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Underwater Photography

Underwater Photography

Taking pictures is an important part of any trip, and when you go on dives, you will eventually want to be able to capture the images you see underwater. There are a few different types of cameras that you might want to consider:

1) Amphibious Camera. Also known as submersible compact viewfinder cameras, amphibious cameras offer clear pictures and plenty of features, making them very popular with snorkelers and divers. They are easier to carry than housed cameras and they are small and compact, so that they do not get in the way. They are more expensive than housed camera models, however.

2) Digital underwater cameras. Just as digital cameras are very popular on shore, they are becoming increasingly popular underwater with divers, especially as the technology improves. Digital cameras offer high resolution, crisp colors, and the ability to easily upload, delete, and edit images on your computer. Plus, digital underwater cameras are becoming more affordable all the time.

3) Film underwater cameras. Although not as popular as digital cameras, film underwater cameras are still popular with serious photographers who enjoy the process of developing film. Film offers a unique appearance and flexibility that some photo enthusiasts claim cannot be captured with digital cameras.

4) Disposable underwater cameras. These cameras are the least expensive of all options, although the quality of the images will not be as high as it would be with other underwater cameras. Many underwater disposable cameras are very sturdy and will float when dropped, making them ideal for the non-professional or the diver who simply wants to try underwater photography without investing in expensive equipment.

5) Housed underwater cameras. Housed cameras consist of polycarbonate plastic or aluminum boxes. The cameras are placed in a thick plastic bag with a clear glass port for the camera lens. Some housed cameras also include a flash which can be used underwater. Housed cameras are more complex and larger than sleeker digital models. Scientists who want to study and collect images of underwater ecology tend to use housed underwater cameras.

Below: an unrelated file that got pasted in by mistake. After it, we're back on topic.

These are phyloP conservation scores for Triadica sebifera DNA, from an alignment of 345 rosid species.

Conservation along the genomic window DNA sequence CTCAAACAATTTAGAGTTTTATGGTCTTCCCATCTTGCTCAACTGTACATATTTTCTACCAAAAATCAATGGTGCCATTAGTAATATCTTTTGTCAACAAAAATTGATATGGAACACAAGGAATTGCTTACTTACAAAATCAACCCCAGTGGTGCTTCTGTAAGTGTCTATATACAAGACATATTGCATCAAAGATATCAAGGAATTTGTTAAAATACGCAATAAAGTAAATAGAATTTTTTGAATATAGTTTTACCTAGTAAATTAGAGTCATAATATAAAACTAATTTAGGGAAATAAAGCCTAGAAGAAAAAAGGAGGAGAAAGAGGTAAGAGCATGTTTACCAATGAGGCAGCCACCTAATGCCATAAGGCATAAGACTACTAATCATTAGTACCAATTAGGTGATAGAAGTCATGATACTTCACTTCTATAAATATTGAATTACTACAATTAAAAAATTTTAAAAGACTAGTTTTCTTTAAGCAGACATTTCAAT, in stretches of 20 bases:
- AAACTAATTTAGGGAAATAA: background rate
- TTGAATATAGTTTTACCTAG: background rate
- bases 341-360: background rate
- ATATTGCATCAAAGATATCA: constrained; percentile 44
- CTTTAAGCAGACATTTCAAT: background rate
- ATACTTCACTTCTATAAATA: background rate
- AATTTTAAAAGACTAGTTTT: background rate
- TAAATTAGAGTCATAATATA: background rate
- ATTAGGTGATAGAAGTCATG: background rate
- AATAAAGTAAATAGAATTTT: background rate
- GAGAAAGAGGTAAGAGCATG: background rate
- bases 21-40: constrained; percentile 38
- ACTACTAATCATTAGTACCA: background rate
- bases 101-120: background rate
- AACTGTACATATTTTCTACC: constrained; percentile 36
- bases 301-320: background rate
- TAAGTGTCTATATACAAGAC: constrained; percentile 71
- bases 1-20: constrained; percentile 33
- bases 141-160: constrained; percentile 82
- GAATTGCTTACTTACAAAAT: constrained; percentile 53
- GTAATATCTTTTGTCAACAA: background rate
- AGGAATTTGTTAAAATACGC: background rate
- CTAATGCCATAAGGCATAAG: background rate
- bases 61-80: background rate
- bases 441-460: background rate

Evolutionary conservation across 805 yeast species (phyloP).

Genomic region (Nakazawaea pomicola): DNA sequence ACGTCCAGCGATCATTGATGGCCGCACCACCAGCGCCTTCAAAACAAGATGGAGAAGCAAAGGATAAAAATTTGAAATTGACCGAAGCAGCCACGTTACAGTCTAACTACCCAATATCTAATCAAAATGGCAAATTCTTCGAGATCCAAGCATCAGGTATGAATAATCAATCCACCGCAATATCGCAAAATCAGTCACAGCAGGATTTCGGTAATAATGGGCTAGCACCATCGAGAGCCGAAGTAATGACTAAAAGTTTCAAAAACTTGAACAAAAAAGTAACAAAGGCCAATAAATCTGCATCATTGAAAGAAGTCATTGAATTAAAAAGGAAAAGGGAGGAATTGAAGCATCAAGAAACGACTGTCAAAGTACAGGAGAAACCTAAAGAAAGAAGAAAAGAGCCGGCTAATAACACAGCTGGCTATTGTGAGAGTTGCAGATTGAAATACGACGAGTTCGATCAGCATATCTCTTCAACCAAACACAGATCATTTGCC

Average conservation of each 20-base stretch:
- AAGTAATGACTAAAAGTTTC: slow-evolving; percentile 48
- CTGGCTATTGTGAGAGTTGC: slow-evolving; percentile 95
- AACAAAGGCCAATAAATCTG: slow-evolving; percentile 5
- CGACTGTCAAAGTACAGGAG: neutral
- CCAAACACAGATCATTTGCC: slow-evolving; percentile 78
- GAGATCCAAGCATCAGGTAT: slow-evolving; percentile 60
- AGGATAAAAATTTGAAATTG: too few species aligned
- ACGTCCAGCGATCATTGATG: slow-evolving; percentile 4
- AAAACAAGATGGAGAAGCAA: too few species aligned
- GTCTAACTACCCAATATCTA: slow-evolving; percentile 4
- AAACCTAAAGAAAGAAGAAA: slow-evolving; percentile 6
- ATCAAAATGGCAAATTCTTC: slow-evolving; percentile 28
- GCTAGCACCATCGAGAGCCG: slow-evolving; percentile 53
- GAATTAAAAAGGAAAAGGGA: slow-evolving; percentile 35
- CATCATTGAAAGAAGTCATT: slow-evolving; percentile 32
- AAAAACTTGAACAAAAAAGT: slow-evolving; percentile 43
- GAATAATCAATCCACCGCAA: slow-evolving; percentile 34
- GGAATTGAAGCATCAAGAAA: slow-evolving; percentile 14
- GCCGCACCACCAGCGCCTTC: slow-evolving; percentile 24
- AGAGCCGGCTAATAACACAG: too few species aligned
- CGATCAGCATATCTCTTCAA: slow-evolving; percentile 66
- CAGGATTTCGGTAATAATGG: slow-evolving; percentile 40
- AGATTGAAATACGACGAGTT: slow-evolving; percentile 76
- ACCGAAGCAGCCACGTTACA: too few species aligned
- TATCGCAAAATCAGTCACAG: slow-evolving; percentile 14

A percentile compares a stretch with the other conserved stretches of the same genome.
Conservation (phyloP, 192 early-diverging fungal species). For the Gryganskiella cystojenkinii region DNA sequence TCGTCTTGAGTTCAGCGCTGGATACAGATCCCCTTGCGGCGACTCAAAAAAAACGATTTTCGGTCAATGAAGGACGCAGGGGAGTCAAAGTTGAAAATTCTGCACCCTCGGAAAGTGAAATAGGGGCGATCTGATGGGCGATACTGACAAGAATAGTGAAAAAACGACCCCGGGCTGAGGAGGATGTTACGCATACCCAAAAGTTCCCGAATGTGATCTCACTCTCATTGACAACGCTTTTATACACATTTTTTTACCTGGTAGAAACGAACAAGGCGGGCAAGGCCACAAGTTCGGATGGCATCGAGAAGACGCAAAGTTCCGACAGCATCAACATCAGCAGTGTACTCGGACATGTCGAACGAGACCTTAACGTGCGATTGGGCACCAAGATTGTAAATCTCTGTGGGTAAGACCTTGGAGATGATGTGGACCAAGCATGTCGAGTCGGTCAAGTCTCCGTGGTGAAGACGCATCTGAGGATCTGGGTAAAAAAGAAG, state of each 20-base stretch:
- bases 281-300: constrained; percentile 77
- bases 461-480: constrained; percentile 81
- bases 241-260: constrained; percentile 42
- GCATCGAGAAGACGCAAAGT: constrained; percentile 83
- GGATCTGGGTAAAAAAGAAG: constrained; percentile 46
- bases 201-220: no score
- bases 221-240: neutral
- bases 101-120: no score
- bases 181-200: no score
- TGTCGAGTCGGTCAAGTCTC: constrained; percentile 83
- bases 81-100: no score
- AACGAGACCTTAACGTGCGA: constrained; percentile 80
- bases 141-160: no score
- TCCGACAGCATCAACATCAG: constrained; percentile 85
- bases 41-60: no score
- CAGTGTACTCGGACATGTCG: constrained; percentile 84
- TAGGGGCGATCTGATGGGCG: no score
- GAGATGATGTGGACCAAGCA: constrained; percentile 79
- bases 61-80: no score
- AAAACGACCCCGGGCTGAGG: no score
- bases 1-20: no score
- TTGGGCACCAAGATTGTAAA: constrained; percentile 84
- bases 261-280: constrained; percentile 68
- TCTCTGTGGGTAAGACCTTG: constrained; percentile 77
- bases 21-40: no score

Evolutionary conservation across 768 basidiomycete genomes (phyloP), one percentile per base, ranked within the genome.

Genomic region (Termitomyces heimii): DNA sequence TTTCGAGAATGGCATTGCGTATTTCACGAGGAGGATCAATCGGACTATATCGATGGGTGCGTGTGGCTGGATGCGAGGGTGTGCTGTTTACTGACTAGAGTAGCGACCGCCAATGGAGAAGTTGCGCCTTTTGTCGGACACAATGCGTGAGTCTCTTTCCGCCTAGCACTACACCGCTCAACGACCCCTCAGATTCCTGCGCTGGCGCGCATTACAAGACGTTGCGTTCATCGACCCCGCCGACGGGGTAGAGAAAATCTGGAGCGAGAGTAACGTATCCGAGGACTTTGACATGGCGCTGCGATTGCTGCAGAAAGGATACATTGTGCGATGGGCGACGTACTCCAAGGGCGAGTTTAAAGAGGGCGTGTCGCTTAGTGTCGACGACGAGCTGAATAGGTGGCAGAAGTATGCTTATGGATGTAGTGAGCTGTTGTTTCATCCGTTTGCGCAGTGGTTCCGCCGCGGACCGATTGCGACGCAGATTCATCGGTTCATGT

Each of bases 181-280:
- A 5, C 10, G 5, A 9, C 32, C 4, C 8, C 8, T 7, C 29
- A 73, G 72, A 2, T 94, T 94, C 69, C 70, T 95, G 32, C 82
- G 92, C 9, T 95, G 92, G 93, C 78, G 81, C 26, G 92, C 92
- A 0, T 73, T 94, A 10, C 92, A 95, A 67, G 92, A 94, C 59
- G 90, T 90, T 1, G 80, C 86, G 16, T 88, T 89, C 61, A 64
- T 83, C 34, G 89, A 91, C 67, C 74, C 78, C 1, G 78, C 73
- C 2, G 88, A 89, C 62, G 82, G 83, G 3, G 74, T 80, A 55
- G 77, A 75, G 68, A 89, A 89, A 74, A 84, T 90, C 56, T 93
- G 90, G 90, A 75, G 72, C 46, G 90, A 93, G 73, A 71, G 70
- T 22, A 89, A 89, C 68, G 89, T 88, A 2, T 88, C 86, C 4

No matter what type of camera you will use, there are a few things you will want to look for when buying your underwater camera:

1) Comfort of use. It is a good idea to test your camera underwater to make sure that it is easy to use and to ensure that it is correctly weighted. Your camera should have a neutral buoyancy and should be comfortable and easy to use, even underwater. If you dive in cold water, the camera should be easy to use with diving gloves. Also, before every dive, you will want to make sure that your lens port does not have any bubbles, as these affect image quality.

2) Long battery life. Underwater cameras do not allow you to change batteries underwater, so once your batteries run out on a dive, that is it. It is important, therefore, to look for a camera with a long battery life and one that does not deplete batteries too quickly. As well, you will want to have spare, fresh batteries on hand for every dive.

3) Image quality. Depending on your needs, you may just want some basic pictures or you may want high-quality and high-resolution photos. Compare image crispness, color brightness, and zoom on different camera models to find the best image quality you can find on your budget. Some digital cameras allow you to take moving pictures as well as photos, which can be a nice feature to have.

4) Depth. Different cameras are designed to work at different depths. You will want a camera that will work well and withstand the pressure at all the depths you dive. Consider your average dive but consider that your needs may change in a few years. Look for a camera that will be able to accompany you on deeper dives than you normally take now.

Once you have a camera for underwater photography, you will want to protect your investment. This means that you will also need a good camera case for your camera. A case for an underwater camera obviously needs to be waterproof, but it is important to look for a case that is resistant to solvents, pests, rust, fuels, and oil as well. You never know what you may encounter on a dive, and it is good to be prepared. Also, look for a case that is resistant to ultraviolet rays. If your case is left on a boat and exposed to sun, you don’t want it to become inelastic or damaged. A case with high-density foam is nice, as it protects your camera from jolts. Another great feature in a camera case is a pressure release purge valve. Look for one that creates a good seal with the “O ring.” This way, the valve will automatically activate when you close the case.  

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